Nathan Steinle
Contributor

Why we must stop populist leaders

Authoritarianism is simply the abuse of authority at the
expense of liberty. America certainly has had authoritarian tendencies — from
the brutal subjugation of native peoples, the legacy of anti-immigration
ideologies, the reluctance in accepting refugees, the heinous system of mass
incarceration, to our ever-expanding imperial presidency.

Still, over the past 200 years, the civil liberties of the
average American have improved greatly because historically repressed groups
have fought for social and political equalities, from ethnic minorities
fighting racism and discrimination to labor unions fighting industrial and
corporate tycoons.

Nevertheless, over the last 20 years, it seems we have begun
to move backwards. This is perhaps most vividly demonstrated by the resurgence
of far-right political ideologies into mainstream politics, collectively known
as the “alt-right,” for whom President Trump is a demagogue.

As discussed in an article published in ***The Mercury*** in
2016, “Democracy Threatened by Authoritarian Ideas,” Americans are increasingly
prone to follow despotic leaders who use ideologies such as nationalism and
extreme populism as conduits to gain power.

A bait-and-switch is when a seemingly reasonable proposition
is given, but after the proposition is accepted, it is replaced with an
unreasonable assertion (hence the switch). Sometimes it’s done in reverse — a
motte-and-bailey — where something absurd is said before a politican retreats
to something more sensible. These tactics are ubiquitously used by
authoritarians, and we need not look far to find examples.

After the tragic events of 9/11, Americans fell for an
ultimate bait-and-switch. Under the guise of better protection against
terrorism — the bait — our Congress passed the Patriot Act. The legislation
allows the government to arrest and indefinitely detain anyone they label as an
imminent threat to national security, opening the doors to the abuse of our
liberties by groups such as the Department of Defense and the FBI — the switch.
President Obama further baited us with campaign promises that he would revisit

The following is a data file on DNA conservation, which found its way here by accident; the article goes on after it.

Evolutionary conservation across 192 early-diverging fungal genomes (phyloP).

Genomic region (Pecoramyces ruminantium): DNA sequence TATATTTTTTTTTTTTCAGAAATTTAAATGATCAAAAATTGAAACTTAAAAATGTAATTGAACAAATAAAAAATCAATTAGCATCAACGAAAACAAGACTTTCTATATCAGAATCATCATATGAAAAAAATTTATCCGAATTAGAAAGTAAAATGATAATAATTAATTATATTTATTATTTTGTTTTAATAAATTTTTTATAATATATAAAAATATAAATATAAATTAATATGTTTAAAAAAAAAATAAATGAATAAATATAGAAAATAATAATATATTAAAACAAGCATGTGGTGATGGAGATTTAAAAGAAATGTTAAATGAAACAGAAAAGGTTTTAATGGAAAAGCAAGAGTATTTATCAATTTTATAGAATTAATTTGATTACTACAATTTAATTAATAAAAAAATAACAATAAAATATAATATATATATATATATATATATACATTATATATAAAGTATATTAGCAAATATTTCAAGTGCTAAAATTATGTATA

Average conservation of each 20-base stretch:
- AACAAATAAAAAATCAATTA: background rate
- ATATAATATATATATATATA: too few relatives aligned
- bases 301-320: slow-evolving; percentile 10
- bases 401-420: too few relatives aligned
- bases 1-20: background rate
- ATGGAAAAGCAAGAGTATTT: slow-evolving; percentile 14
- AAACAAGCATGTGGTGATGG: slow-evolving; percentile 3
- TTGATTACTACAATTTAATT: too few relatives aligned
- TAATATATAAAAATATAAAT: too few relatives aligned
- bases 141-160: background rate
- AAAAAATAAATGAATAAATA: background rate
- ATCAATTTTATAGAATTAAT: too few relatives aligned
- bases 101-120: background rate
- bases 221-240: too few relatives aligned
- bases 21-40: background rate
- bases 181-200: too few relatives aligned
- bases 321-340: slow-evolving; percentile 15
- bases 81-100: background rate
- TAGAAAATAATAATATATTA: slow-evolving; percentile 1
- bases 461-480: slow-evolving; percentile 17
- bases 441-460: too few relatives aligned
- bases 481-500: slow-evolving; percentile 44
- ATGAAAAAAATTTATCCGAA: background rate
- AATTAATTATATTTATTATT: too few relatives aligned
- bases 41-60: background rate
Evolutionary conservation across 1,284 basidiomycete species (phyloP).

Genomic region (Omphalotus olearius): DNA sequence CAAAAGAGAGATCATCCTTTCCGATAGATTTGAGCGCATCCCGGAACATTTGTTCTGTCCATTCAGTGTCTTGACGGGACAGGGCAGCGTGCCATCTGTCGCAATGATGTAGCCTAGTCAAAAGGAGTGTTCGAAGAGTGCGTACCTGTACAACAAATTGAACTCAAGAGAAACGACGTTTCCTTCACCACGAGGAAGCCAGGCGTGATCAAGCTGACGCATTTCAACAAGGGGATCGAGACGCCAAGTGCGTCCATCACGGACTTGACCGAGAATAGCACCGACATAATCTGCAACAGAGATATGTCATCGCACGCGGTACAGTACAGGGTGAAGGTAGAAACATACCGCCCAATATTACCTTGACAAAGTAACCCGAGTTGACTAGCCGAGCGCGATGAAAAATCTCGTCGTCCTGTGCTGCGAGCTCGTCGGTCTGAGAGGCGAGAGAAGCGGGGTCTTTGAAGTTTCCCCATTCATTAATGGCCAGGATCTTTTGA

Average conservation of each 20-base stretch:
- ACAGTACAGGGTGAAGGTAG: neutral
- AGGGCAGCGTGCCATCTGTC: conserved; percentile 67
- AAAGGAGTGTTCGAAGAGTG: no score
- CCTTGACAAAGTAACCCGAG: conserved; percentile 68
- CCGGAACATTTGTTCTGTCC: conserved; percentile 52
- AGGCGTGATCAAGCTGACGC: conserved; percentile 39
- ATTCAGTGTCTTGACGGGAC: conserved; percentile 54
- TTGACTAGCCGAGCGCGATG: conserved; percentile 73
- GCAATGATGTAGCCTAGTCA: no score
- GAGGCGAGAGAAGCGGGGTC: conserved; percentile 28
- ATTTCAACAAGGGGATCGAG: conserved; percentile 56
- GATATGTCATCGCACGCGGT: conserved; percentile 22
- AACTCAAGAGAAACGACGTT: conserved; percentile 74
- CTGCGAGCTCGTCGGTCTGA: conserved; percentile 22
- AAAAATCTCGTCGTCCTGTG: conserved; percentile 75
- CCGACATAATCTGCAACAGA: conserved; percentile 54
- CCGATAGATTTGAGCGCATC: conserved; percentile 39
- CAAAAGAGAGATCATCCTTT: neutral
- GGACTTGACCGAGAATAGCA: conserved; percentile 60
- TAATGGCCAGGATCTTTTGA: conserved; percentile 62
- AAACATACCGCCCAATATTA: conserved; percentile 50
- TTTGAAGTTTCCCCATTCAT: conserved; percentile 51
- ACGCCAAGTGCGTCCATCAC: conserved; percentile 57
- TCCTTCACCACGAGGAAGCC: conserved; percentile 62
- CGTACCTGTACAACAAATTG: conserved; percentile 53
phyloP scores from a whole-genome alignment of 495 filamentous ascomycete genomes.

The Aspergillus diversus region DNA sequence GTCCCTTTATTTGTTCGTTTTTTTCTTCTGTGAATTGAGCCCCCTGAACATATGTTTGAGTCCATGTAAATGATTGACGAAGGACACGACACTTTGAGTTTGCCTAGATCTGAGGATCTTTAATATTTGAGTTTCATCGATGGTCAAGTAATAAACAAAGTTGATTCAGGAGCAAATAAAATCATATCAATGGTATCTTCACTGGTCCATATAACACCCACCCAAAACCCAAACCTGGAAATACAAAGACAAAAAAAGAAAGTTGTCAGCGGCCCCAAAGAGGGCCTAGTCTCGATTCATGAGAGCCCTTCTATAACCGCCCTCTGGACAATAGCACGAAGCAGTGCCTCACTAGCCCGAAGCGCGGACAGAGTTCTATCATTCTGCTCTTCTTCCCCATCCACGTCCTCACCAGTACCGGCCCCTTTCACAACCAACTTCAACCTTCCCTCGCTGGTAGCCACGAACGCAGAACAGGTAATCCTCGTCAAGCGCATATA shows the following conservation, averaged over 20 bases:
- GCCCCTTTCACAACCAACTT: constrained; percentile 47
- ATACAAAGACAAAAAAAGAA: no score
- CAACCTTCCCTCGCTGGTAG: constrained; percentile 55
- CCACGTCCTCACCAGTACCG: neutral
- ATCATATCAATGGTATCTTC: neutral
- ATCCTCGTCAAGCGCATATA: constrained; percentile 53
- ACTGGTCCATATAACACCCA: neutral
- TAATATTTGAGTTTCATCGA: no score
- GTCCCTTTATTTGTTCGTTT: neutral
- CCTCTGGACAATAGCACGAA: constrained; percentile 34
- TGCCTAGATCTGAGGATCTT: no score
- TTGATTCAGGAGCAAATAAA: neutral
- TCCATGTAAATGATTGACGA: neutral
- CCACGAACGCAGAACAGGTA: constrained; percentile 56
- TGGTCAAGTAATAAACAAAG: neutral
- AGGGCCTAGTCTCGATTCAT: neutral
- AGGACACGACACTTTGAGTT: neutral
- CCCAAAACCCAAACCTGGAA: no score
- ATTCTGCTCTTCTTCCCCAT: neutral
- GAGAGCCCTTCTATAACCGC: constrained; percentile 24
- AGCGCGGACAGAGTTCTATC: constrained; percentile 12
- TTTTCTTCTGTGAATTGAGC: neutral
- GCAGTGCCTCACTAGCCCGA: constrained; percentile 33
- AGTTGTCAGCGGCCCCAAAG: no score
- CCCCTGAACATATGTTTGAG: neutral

the Patriot Act to increase oversight of government surveillance, but he barely
made a dent and instead used it to justify his expansion of America’s drone
war.

Trump’s regime stoops deeper into the authoritarian abyss,
since it baits-and-switches with vociferous rhetoric and abhorrent actions that
ought to disqualify him from leading free people.

For instance, while Trump denounces climate change as a hoax
and climate scientists as frauds, he builds walls to protect his golf courses
in Scotland from the sea level rise due to climate change. Such hypocrisy is
glaringly blatant.

He repeatedly calls the press the “enemy of the people,”
while he sat at a table with one of the world’s most cruel authoritarians, Kim
Jong-un, and admitted jealousy of how well the dictator is treated by his
state-run press. This should deeply worry you. Trump set the bait that he’s a
victim of unfair criticisms and then switched to cozying up with a legitimate
tyrant.

As another example, Trump assured the “return of law and
order.” However, he clearly has the opposite in mind since he didn’t speak out
sufficiently after one of his supporters sent bombs to his self-declared
enemies — Democrats and the mainstream media — and since his rhetoric directly
coincides with the increase of crimes against Jews, Muslims and other
minorities.

Although he would have us think differently, the danger of
the regressive-left pales in comparison to the danger of Trump’s
authoritarianism. To discredit anything the left wing does, he associates the
regressive-left’s faults with the entire political left-wing. This president’s
deceit is not only fallacious. It’s grievous, since the anti-fascist movement
is rooted in left-wing liberalism, and fascism emerges from right-wing populism
such as what he symbolizes.

We should not fear Trump, nor what his followers are capable
of. Rather, we should be wary of falling for authoritarian tricks. If we cannot
identify and overcome low-level authoritarians that run our government without
sacrificing our liberties, then we have no shot against the high-level
authoritarians elsewhere in the world.

As Voltaire said, anyone who can make you believe
absurdities can make you commit injustices. His words are as relevant as ever,
and each of us has a role to play here. Don’t take the authoritarian bait,
don’t be overwhelmed by fear and don’t hate your opposition. Voting is a great
start, but take the step to get to know those with whom you disagree — you’ll
be surprised to find that there’s an ocean of similarities around the pond of
differences.